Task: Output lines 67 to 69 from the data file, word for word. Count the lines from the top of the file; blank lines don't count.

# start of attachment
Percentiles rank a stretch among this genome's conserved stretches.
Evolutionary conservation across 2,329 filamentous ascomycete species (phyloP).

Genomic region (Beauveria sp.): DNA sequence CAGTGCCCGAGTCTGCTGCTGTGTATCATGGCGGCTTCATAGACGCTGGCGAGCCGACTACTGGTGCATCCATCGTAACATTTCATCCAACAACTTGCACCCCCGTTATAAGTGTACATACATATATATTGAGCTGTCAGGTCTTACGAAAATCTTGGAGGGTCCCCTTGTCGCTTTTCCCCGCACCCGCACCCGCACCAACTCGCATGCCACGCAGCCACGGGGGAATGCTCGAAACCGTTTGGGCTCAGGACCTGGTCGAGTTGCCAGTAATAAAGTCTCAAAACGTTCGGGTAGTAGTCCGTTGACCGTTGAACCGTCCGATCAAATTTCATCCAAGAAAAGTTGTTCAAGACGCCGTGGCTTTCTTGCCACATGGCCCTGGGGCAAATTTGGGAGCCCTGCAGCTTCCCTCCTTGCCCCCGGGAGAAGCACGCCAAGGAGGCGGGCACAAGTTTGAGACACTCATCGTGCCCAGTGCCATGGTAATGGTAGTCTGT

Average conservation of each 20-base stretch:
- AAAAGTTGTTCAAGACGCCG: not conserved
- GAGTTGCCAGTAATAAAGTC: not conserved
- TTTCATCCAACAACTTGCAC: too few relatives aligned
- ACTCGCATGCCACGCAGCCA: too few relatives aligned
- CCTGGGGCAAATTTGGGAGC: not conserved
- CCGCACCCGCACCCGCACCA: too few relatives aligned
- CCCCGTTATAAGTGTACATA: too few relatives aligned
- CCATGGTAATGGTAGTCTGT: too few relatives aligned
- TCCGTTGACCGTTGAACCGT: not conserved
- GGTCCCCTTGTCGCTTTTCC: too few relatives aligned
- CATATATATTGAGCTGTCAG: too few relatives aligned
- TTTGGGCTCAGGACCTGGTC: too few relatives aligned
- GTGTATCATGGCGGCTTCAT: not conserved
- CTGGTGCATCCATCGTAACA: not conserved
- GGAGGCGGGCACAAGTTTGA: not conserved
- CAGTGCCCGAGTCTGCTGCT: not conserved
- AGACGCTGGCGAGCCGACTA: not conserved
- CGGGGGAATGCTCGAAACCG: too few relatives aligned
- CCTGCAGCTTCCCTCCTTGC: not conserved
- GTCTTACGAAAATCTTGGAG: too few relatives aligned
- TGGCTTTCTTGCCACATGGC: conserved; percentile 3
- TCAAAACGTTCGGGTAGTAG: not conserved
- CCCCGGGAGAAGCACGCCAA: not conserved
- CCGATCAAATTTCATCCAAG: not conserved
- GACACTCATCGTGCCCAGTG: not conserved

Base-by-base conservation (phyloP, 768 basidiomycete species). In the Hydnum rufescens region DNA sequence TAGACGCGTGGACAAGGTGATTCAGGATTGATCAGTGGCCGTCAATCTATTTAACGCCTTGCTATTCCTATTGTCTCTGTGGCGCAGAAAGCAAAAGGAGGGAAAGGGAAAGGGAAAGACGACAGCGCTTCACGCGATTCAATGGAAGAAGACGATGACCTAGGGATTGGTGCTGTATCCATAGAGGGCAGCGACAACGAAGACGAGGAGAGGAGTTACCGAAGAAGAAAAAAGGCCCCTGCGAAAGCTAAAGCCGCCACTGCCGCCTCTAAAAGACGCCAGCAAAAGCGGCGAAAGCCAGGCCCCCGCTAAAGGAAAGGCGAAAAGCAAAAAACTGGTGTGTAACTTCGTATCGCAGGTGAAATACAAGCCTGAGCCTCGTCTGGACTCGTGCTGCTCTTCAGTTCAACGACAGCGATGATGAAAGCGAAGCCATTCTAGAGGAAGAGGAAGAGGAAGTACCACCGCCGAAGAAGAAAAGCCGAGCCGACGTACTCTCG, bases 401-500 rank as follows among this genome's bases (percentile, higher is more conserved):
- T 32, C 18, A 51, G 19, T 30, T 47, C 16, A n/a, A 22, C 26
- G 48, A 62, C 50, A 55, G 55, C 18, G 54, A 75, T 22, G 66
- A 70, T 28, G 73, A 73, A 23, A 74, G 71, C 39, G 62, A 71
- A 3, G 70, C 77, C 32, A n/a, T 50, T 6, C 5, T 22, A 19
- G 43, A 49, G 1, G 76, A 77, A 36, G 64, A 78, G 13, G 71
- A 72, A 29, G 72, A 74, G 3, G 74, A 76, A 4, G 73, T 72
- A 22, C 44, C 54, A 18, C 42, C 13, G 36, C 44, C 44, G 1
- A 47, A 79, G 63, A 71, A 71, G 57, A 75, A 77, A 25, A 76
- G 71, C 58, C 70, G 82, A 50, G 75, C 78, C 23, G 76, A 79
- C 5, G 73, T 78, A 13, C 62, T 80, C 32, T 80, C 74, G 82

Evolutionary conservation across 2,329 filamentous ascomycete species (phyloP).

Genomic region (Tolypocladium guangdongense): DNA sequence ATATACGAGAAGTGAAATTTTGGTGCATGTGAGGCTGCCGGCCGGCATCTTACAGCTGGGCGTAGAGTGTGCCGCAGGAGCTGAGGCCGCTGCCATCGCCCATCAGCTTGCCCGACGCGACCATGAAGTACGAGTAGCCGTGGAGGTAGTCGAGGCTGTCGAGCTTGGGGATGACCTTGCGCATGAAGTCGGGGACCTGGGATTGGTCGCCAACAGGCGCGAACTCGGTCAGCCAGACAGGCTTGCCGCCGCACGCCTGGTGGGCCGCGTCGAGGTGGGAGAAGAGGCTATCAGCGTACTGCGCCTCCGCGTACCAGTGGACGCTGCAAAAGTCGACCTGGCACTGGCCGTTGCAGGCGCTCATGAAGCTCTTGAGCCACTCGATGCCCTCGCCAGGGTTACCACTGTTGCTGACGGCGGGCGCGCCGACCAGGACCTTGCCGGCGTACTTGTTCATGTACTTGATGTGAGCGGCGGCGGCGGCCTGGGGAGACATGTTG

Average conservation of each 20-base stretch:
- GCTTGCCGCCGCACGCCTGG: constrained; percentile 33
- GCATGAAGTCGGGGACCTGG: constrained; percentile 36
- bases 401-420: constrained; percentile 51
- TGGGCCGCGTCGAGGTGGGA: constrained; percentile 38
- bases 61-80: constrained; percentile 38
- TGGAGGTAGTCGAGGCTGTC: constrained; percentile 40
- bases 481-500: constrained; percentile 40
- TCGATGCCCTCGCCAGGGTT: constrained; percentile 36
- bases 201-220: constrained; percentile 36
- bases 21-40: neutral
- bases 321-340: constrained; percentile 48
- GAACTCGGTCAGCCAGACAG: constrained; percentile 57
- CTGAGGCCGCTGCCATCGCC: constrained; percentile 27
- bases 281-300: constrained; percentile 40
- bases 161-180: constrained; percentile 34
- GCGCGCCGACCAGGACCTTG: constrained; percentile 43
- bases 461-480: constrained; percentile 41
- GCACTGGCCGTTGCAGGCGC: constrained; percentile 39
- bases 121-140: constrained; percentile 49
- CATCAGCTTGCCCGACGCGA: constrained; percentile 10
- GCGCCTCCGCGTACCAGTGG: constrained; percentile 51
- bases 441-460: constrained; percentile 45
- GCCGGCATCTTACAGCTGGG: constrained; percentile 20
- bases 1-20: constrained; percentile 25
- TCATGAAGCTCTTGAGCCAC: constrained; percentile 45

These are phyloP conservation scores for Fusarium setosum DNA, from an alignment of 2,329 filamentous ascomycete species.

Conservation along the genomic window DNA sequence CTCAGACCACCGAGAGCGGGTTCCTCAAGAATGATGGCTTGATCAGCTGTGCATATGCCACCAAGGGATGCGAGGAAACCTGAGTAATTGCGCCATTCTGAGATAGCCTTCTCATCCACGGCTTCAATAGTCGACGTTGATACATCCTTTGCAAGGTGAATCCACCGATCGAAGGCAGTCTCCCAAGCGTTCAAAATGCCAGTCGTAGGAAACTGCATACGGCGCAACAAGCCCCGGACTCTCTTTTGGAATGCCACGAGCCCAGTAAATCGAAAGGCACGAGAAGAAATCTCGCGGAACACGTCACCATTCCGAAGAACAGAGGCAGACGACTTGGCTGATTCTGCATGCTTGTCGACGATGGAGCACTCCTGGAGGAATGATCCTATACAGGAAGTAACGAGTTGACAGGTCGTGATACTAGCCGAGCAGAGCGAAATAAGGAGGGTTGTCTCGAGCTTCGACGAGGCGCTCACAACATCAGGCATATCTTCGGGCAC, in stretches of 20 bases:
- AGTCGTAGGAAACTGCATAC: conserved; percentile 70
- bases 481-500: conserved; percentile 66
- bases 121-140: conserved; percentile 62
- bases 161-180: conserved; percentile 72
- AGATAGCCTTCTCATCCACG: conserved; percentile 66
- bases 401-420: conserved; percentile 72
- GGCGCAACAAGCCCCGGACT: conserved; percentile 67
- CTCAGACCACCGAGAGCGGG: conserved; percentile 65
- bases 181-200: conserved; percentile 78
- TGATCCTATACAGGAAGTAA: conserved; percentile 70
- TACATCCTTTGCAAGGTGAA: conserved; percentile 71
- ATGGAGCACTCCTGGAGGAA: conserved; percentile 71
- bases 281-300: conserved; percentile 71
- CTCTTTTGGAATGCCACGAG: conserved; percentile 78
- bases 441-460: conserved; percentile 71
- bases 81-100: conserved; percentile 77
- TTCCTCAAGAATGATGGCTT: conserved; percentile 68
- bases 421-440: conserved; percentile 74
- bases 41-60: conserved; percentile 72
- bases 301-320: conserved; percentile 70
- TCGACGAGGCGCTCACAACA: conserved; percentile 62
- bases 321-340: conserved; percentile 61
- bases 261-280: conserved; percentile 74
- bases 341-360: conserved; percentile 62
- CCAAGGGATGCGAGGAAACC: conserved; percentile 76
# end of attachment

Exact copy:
- bases 1-20: constrained; percentile 25
- TCATGAAGCTCTTGAGCCAC: constrained; percentile 45

These are phyloP conservation scores for Fusarium setosum DNA, from an alignment of 2,329 filamentous ascomycete species.